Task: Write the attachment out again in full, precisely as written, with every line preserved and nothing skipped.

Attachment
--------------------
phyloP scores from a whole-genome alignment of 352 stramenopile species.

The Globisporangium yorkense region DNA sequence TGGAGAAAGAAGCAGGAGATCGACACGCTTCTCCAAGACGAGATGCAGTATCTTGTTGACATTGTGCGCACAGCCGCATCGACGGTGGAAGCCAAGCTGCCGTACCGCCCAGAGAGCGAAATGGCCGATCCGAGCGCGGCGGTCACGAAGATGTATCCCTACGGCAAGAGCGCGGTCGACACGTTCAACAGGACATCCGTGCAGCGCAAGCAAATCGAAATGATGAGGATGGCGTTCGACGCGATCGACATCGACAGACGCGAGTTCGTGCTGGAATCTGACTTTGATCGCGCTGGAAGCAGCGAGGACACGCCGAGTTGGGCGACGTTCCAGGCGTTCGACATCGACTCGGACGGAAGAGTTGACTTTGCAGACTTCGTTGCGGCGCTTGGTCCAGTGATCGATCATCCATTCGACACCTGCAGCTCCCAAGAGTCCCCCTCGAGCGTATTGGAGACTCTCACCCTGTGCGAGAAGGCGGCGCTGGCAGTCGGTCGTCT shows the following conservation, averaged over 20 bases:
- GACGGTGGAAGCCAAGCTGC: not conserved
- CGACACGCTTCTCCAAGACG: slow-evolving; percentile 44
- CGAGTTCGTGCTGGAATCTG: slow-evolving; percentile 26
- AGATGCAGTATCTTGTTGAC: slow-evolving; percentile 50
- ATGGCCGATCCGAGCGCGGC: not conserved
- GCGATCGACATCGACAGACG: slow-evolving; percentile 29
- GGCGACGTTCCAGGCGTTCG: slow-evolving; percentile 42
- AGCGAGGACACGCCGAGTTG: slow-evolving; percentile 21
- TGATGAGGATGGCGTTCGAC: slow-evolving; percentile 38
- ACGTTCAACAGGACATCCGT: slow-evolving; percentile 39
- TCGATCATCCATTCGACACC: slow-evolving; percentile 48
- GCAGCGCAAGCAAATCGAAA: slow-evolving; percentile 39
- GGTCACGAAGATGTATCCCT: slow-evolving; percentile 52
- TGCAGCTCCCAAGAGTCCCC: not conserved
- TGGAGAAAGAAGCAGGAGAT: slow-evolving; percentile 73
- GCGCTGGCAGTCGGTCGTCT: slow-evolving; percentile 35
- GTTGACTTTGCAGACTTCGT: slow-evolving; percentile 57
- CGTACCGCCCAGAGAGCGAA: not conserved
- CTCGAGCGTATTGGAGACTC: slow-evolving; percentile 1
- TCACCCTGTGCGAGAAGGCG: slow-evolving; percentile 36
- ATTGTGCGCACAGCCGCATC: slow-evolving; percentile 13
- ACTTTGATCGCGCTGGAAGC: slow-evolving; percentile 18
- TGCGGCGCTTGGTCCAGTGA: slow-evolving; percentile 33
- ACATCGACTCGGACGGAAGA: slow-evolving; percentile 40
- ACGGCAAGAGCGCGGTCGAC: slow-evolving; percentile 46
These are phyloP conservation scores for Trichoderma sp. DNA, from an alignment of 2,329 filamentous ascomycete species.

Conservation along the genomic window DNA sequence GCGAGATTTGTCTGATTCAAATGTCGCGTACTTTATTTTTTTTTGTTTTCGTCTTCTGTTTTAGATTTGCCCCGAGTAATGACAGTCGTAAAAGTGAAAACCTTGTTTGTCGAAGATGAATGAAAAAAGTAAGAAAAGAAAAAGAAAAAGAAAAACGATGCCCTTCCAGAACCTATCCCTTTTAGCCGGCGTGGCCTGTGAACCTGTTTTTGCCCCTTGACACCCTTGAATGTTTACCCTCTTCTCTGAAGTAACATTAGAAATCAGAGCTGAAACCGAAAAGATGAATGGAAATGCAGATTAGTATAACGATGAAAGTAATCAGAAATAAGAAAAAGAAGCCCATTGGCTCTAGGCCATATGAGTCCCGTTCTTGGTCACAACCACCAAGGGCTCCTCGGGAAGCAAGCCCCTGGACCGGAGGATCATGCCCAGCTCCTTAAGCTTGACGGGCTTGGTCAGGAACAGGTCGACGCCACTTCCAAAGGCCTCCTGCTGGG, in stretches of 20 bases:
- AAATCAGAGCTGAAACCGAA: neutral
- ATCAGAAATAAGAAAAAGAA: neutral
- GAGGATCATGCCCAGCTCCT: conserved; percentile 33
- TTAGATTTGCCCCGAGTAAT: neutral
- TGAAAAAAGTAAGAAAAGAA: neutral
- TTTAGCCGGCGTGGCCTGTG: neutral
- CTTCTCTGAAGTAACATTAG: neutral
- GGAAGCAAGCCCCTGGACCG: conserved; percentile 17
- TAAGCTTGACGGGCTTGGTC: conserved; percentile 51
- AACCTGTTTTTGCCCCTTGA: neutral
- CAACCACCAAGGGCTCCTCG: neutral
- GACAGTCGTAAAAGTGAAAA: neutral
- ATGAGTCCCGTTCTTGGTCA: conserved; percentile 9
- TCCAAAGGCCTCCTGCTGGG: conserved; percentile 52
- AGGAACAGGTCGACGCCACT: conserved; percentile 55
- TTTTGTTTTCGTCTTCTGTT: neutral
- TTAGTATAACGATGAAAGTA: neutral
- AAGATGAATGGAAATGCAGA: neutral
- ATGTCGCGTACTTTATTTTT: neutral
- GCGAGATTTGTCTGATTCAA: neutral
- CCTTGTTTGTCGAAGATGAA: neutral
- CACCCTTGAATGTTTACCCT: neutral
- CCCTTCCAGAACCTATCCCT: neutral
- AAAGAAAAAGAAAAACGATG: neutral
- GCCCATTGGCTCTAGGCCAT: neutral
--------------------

phyloP scores from a whole-genome alignment of 352 stramenopile species.

The Globisporangium yorkense region DNA sequence TGGAGAAAGAAGCAGGAGATCGACACGCTTCTCCAAGACGAGATGCAGTATCTTGTTGACATTGTGCGCACAGCCGCATCGACGGTGGAAGCCAAGCTGCCGTACCGCCCAGAGAGCGAAATGGCCGATCCGAGCGCGGCGGTCACGAAGATGTATCCCTACGGCAAGAGCGCGGTCGACACGTTCAACAGGACATCCGTGCAGCGCAAGCAAATCGAAATGATGAGGATGGCGTTCGACGCGATCGACATCGACAGACGCGAGTTCGTGCTGGAATCTGACTTTGATCGCGCTGGAAGCAGCGAGGACACGCCGAGTTGGGCGACGTTCCAGGCGTTCGACATCGACTCGGACGGAAGAGTTGACTTTGCAGACTTCGTTGCGGCGCTTGGTCCAGTGATCGATCATCCATTCGACACCTGCAGCTCCCAAGAGTCCCCCTCGAGCGTATTGGAGACTCTCACCCTGTGCGAGAAGGCGGCGCTGGCAGTCGGTCGTCT shows the following conservation, averaged over 20 bases:
- GACGGTGGAAGCCAAGCTGC: not conserved
- CGACACGCTTCTCCAAGACG: slow-evolving; percentile 44
- CGAGTTCGTGCTGGAATCTG: slow-evolving; percentile 26
- AGATGCAGTATCTTGTTGAC: slow-evolving; percentile 50
- ATGGCCGATCCGAGCGCGGC: not conserved
- GCGATCGACATCGACAGACG: slow-evolving; percentile 29
- GGCGACGTTCCAGGCGTTCG: slow-evolving; percentile 42
- AGCGAGGACACGCCGAGTTG: slow-evolving; percentile 21
- TGATGAGGATGGCGTTCGAC: slow-evolving; percentile 38
- ACGTTCAACAGGACATCCGT: slow-evolving; percentile 39
- TCGATCATCCATTCGACACC: slow-evolving; percentile 48
- GCAGCGCAAGCAAATCGAAA: slow-evolving; percentile 39
- GGTCACGAAGATGTATCCCT: slow-evolving; percentile 52
- TGCAGCTCCCAAGAGTCCCC: not conserved
- TGGAGAAAGAAGCAGGAGAT: slow-evolving; percentile 73
- GCGCTGGCAGTCGGTCGTCT: slow-evolving; percentile 35
- GTTGACTTTGCAGACTTCGT: slow-evolving; percentile 57
- CGTACCGCCCAGAGAGCGAA: not conserved
- CTCGAGCGTATTGGAGACTC: slow-evolving; percentile 1
- TCACCCTGTGCGAGAAGGCG: slow-evolving; percentile 36
- ATTGTGCGCACAGCCGCATC: slow-evolving; percentile 13
- ACTTTGATCGCGCTGGAAGC: slow-evolving; percentile 18
- TGCGGCGCTTGGTCCAGTGA: slow-evolving; percentile 33
- ACATCGACTCGGACGGAAGA: slow-evolving; percentile 40
- ACGGCAAGAGCGCGGTCGAC: slow-evolving; percentile 46
These are phyloP conservation scores for Trichoderma sp. DNA, from an alignment of 2,329 filamentous ascomycete species.

Conservation along the genomic window DNA sequence GCGAGATTTGTCTGATTCAAATGTCGCGTACTTTATTTTTTTTTGTTTTCGTCTTCTGTTTTAGATTTGCCCCGAGTAATGACAGTCGTAAAAGTGAAAACCTTGTTTGTCGAAGATGAATGAAAAAAGTAAGAAAAGAAAAAGAAAAAGAAAAACGATGCCCTTCCAGAACCTATCCCTTTTAGCCGGCGTGGCCTGTGAACCTGTTTTTGCCCCTTGACACCCTTGAATGTTTACCCTCTTCTCTGAAGTAACATTAGAAATCAGAGCTGAAACCGAAAAGATGAATGGAAATGCAGATTAGTATAACGATGAAAGTAATCAGAAATAAGAAAAAGAAGCCCATTGGCTCTAGGCCATATGAGTCCCGTTCTTGGTCACAACCACCAAGGGCTCCTCGGGAAGCAAGCCCCTGGACCGGAGGATCATGCCCAGCTCCTTAAGCTTGACGGGCTTGGTCAGGAACAGGTCGACGCCACTTCCAAAGGCCTCCTGCTGGG, in stretches of 20 bases:
- AAATCAGAGCTGAAACCGAA: neutral
- ATCAGAAATAAGAAAAAGAA: neutral
- GAGGATCATGCCCAGCTCCT: conserved; percentile 33
- TTAGATTTGCCCCGAGTAAT: neutral
- TGAAAAAAGTAAGAAAAGAA: neutral
- TTTAGCCGGCGTGGCCTGTG: neutral
- CTTCTCTGAAGTAACATTAG: neutral
- GGAAGCAAGCCCCTGGACCG: conserved; percentile 17
- TAAGCTTGACGGGCTTGGTC: conserved; percentile 51
- AACCTGTTTTTGCCCCTTGA: neutral
- CAACCACCAAGGGCTCCTCG: neutral
- GACAGTCGTAAAAGTGAAAA: neutral
- ATGAGTCCCGTTCTTGGTCA: conserved; percentile 9
- TCCAAAGGCCTCCTGCTGGG: conserved; percentile 52
- AGGAACAGGTCGACGCCACT: conserved; percentile 55
- TTTTGTTTTCGTCTTCTGTT: neutral
- TTAGTATAACGATGAAAGTA: neutral
- AAGATGAATGGAAATGCAGA: neutral
- ATGTCGCGTACTTTATTTTT: neutral
- GCGAGATTTGTCTGATTCAA: neutral
- CCTTGTTTGTCGAAGATGAA: neutral
- CACCCTTGAATGTTTACCCT: neutral
- CCCTTCCAGAACCTATCCCT: neutral
- AAAGAAAAAGAAAAACGATG: neutral
- GCCCATTGGCTCTAGGCCAT: neutral